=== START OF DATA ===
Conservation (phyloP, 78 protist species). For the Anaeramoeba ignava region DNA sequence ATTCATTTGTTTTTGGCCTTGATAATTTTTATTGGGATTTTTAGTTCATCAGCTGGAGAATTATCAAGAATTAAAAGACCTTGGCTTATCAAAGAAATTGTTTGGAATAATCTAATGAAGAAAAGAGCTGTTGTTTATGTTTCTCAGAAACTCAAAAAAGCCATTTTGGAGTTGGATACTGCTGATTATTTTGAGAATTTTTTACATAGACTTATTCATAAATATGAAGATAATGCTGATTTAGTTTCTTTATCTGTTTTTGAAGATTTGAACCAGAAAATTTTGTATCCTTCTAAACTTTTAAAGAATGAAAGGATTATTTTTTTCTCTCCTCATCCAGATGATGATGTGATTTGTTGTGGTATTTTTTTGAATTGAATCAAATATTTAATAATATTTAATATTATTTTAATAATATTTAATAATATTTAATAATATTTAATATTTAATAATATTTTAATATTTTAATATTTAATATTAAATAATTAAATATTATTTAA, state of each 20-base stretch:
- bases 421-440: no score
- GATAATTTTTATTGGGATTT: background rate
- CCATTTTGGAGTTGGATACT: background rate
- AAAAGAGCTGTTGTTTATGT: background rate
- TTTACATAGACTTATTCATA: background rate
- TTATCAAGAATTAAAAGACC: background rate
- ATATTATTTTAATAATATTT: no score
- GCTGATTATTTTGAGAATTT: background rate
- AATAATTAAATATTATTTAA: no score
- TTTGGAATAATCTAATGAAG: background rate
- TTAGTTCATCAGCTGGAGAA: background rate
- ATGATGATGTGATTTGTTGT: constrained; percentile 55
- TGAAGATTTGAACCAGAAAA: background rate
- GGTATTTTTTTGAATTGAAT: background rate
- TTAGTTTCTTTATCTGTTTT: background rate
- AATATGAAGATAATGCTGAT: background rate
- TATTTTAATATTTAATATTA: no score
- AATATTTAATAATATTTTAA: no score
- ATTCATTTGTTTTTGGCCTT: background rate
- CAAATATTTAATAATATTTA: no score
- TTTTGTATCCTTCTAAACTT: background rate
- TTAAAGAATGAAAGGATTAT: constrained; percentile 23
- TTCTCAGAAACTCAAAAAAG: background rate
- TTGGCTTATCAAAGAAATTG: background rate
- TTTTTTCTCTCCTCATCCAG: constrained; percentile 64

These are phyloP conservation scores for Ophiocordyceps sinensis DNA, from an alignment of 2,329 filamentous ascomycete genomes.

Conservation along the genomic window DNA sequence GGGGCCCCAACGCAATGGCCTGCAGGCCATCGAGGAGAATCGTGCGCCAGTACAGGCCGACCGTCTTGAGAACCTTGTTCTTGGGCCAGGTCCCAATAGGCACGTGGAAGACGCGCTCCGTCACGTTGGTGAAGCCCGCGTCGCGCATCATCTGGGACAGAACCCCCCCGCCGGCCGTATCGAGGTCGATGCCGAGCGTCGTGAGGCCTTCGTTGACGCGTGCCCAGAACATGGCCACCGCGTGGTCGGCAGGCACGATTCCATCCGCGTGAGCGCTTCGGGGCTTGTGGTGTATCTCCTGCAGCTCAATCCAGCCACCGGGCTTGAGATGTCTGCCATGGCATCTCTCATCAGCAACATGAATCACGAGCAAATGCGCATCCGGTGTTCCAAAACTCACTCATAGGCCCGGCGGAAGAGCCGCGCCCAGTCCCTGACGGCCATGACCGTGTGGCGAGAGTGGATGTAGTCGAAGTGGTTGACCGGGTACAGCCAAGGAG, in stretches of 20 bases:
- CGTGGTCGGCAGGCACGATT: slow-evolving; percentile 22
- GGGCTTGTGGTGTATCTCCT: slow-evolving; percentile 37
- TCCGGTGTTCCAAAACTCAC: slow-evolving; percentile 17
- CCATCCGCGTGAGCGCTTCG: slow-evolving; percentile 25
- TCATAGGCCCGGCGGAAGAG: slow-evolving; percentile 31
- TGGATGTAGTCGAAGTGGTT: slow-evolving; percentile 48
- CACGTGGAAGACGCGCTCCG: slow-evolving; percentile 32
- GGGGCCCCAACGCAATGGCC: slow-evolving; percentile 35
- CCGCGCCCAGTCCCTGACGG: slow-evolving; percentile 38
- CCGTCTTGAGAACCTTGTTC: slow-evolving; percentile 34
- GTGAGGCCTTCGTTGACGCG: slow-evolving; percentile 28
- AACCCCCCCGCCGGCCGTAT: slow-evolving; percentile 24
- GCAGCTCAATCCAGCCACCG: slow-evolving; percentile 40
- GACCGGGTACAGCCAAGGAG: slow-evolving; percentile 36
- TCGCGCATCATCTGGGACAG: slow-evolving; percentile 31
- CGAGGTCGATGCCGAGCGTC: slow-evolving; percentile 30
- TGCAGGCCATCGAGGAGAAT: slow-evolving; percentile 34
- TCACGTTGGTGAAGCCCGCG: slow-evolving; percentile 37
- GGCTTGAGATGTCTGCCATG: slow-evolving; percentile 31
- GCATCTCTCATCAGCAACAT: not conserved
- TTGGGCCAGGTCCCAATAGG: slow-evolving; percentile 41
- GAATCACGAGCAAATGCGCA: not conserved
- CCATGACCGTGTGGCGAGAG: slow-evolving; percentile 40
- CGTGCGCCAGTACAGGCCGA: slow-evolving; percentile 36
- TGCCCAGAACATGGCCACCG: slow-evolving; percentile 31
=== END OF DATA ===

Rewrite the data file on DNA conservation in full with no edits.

Conservation (phyloP, 78 protist species). For the Anaeramoeba ignava region DNA sequence ATTCATTTGTTTTTGGCCTTGATAATTTTTATTGGGATTTTTAGTTCATCAGCTGGAGAATTATCAAGAATTAAAAGACCTTGGCTTATCAAAGAAATTGTTTGGAATAATCTAATGAAGAAAAGAGCTGTTGTTTATGTTTCTCAGAAACTCAAAAAAGCCATTTTGGAGTTGGATACTGCTGATTATTTTGAGAATTTTTTACATAGACTTATTCATAAATATGAAGATAATGCTGATTTAGTTTCTTTATCTGTTTTTGAAGATTTGAACCAGAAAATTTTGTATCCTTCTAAACTTTTAAAGAATGAAAGGATTATTTTTTTCTCTCCTCATCCAGATGATGATGTGATTTGTTGTGGTATTTTTTTGAATTGAATCAAATATTTAATAATATTTAATATTATTTTAATAATATTTAATAATATTTAATAATATTTAATATTTAATAATATTTTAATATTTTAATATTTAATATTAAATAATTAAATATTATTTAA, state of each 20-base stretch:
- bases 421-440: no score
- GATAATTTTTATTGGGATTT: background rate
- CCATTTTGGAGTTGGATACT: background rate
- AAAAGAGCTGTTGTTTATGT: background rate
- TTTACATAGACTTATTCATA: background rate
- TTATCAAGAATTAAAAGACC: background rate
- ATATTATTTTAATAATATTT: no score
- GCTGATTATTTTGAGAATTT: background rate
- AATAATTAAATATTATTTAA: no score
- TTTGGAATAATCTAATGAAG: background rate
- TTAGTTCATCAGCTGGAGAA: background rate
- ATGATGATGTGATTTGTTGT: constrained; percentile 55
- TGAAGATTTGAACCAGAAAA: background rate
- GGTATTTTTTTGAATTGAAT: background rate
- TTAGTTTCTTTATCTGTTTT: background rate
- AATATGAAGATAATGCTGAT: background rate
- TATTTTAATATTTAATATTA: no score
- AATATTTAATAATATTTTAA: no score
- ATTCATTTGTTTTTGGCCTT: background rate
- CAAATATTTAATAATATTTA: no score
- TTTTGTATCCTTCTAAACTT: background rate
- TTAAAGAATGAAAGGATTAT: constrained; percentile 23
- TTCTCAGAAACTCAAAAAAG: background rate
- TTGGCTTATCAAAGAAATTG: background rate
- TTTTTTCTCTCCTCATCCAG: constrained; percentile 64

These are phyloP conservation scores for Ophiocordyceps sinensis DNA, from an alignment of 2,329 filamentous ascomycete genomes.

Conservation along the genomic window DNA sequence GGGGCCCCAACGCAATGGCCTGCAGGCCATCGAGGAGAATCGTGCGCCAGTACAGGCCGACCGTCTTGAGAACCTTGTTCTTGGGCCAGGTCCCAATAGGCACGTGGAAGACGCGCTCCGTCACGTTGGTGAAGCCCGCGTCGCGCATCATCTGGGACAGAACCCCCCCGCCGGCCGTATCGAGGTCGATGCCGAGCGTCGTGAGGCCTTCGTTGACGCGTGCCCAGAACATGGCCACCGCGTGGTCGGCAGGCACGATTCCATCCGCGTGAGCGCTTCGGGGCTTGTGGTGTATCTCCTGCAGCTCAATCCAGCCACCGGGCTTGAGATGTCTGCCATGGCATCTCTCATCAGCAACATGAATCACGAGCAAATGCGCATCCGGTGTTCCAAAACTCACTCATAGGCCCGGCGGAAGAGCCGCGCCCAGTCCCTGACGGCCATGACCGTGTGGCGAGAGTGGATGTAGTCGAAGTGGTTGACCGGGTACAGCCAAGGAG, in stretches of 20 bases:
- CGTGGTCGGCAGGCACGATT: slow-evolving; percentile 22
- GGGCTTGTGGTGTATCTCCT: slow-evolving; percentile 37
- TCCGGTGTTCCAAAACTCAC: slow-evolving; percentile 17
- CCATCCGCGTGAGCGCTTCG: slow-evolving; percentile 25
- TCATAGGCCCGGCGGAAGAG: slow-evolving; percentile 31
- TGGATGTAGTCGAAGTGGTT: slow-evolving; percentile 48
- CACGTGGAAGACGCGCTCCG: slow-evolving; percentile 32
- GGGGCCCCAACGCAATGGCC: slow-evolving; percentile 35
- CCGCGCCCAGTCCCTGACGG: slow-evolving; percentile 38
- CCGTCTTGAGAACCTTGTTC: slow-evolving; percentile 34
- GTGAGGCCTTCGTTGACGCG: slow-evolving; percentile 28
- AACCCCCCCGCCGGCCGTAT: slow-evolving; percentile 24
- GCAGCTCAATCCAGCCACCG: slow-evolving; percentile 40
- GACCGGGTACAGCCAAGGAG: slow-evolving; percentile 36
- TCGCGCATCATCTGGGACAG: slow-evolving; percentile 31
- CGAGGTCGATGCCGAGCGTC: slow-evolving; percentile 30
- TGCAGGCCATCGAGGAGAAT: slow-evolving; percentile 34
- TCACGTTGGTGAAGCCCGCG: slow-evolving; percentile 37
- GGCTTGAGATGTCTGCCATG: slow-evolving; percentile 31
- GCATCTCTCATCAGCAACAT: not conserved
- TTGGGCCAGGTCCCAATAGG: slow-evolving; percentile 41
- GAATCACGAGCAAATGCGCA: not conserved
- CCATGACCGTGTGGCGAGAG: slow-evolving; percentile 40
- CGTGCGCCAGTACAGGCCGA: slow-evolving; percentile 36
- TGCCCAGAACATGGCCACCG: slow-evolving; percentile 31